Note to media: Contact Media Relations to request full text of the study and arrange interviews with experts
About the American Academy of Ophthalmology
The American Academy of Ophthalmology, headquartered in San Francisco, is the world's largest association of eye physicians and surgeons — Eye M.D.s — with more than 32,000 members worldwide. Eye health care is provided by the three "O's" – ophthalmologists, optometrists, and opticians. It is the ophthalmologist, or Eye M.D., who has the education and training to treat it all: eye diseases, infections and injuries, and perform eye surgery. For more information, visit http://www.aao.org. The Academy's EyeSmart® program educates the public about the importance of eye health and empowers them to preserve healthy vision. EyeSmart provides the most trusted and medically accurate information about eye diseases, conditions and injuries. OjosSanos™ is the Spanish-language version of the program. Visit http://www.geteyesmart.org or http://www.ojossanos.org to learn more.
Media Relations | EurekAlert!
A promising target for kidney fibrosis
21.04.2017 | Brigham and Women's Hospital
Stem cell transplants: activating signal paths may protect from graft-versus-host disease
20.04.2017 | Technische Universität München
More and more automobile companies are focusing on body parts made of carbon fiber reinforced plastics (CFRP). However, manufacturing and repair costs must be further reduced in order to make CFRP more economical in use. Together with the Volkswagen AG and five other partners in the project HolQueSt 3D, the Laser Zentrum Hannover e.V. (LZH) has developed laser processes for the automatic trimming, drilling and repair of three-dimensional components.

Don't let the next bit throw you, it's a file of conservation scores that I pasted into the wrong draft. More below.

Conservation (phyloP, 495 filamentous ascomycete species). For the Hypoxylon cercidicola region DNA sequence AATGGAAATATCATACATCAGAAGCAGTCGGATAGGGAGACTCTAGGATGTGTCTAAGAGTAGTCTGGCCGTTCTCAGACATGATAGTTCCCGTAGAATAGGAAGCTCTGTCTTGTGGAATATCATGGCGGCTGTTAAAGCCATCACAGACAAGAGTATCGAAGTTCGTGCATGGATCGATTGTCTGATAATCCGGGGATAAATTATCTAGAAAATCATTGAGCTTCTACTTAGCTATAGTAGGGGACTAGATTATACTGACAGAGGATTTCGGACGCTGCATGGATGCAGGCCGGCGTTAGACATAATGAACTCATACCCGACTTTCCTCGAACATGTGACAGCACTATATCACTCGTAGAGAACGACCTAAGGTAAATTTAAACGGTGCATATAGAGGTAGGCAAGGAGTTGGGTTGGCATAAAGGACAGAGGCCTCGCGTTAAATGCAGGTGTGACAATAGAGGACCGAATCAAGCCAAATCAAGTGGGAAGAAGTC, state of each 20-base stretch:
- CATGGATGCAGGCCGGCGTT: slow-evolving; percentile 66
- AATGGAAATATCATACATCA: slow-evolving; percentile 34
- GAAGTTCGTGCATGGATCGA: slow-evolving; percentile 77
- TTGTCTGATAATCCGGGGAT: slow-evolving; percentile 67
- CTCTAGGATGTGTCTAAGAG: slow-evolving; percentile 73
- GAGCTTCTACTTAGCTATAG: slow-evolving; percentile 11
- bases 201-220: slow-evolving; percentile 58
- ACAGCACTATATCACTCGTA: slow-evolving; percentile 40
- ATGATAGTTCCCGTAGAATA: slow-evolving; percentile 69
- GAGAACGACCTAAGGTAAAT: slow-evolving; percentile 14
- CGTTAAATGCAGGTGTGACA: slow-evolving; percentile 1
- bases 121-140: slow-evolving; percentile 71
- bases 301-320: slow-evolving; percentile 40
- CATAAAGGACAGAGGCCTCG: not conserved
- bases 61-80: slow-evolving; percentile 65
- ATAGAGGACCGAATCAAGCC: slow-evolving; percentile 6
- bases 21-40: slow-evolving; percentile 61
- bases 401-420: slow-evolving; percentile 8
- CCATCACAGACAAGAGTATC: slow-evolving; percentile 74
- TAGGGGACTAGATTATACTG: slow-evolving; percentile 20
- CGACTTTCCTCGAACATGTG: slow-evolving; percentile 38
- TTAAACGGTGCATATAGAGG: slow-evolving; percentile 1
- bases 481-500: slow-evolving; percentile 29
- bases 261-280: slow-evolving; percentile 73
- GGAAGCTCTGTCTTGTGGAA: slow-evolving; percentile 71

Automated manufacturing processes are the basis for ultimately establishing the series production of CFRP components. In the project HolQueSt 3D, the LZH has...
Reflecting the structure of composites found in nature and the ancient world, researchers at the University of Illinois at Urbana-Champaign have synthesized thin carbon nanotube (CNT) textiles that exhibit both high electrical conductivity and a level of toughness that is about fifty times higher than copper films, currently used in electronics.
"The structural robustness of thin metal films has significant importance for the reliable operation of smart skin and flexible electronics including...
The nearby, giant radio galaxy M87 hosts a supermassive black hole (BH) and is well-known for its bright jet dominating the spectrum over ten orders of magnitude in frequency. Due to its proximity, jet prominence, and the large black hole mass, M87 is the best laboratory for investigating the formation, acceleration, and collimation of relativistic jets. A research team led by Silke Britzen from the Max Planck Institute for Radio Astronomy in Bonn, Germany, has found strong indication for turbulent processes connecting the accretion disk and the jet of that galaxy providing insights into the longstanding problem of the origin of astrophysical jets.
Supermassive black holes form some of the most enigmatic phenomena in astrophysics. Their enormous energy output is supposed to be generated by the...
The probability to find a certain number of photons inside a laser pulse usually corresponds to a classical distribution of independent events, the so-called...
Microprocessors based on atomically thin materials hold the promise of the evolution of traditional processors as well as new applications in the field of flexible electronics. Now, a TU Wien research team led by Thomas Müller has made a breakthrough in this field as part of an ongoing research project.
Two-dimensional materials, or 2D materials for short, are extremely versatile, although – or often more precisely because – they are made up of just one or a...
20.04.2017 | Event News
18.04.2017 | Event News
03.04.2017 | Event News
24.04.2017 | Physics and Astronomy
24.04.2017 | Materials Sciences
24.04.2017 | Life Sciences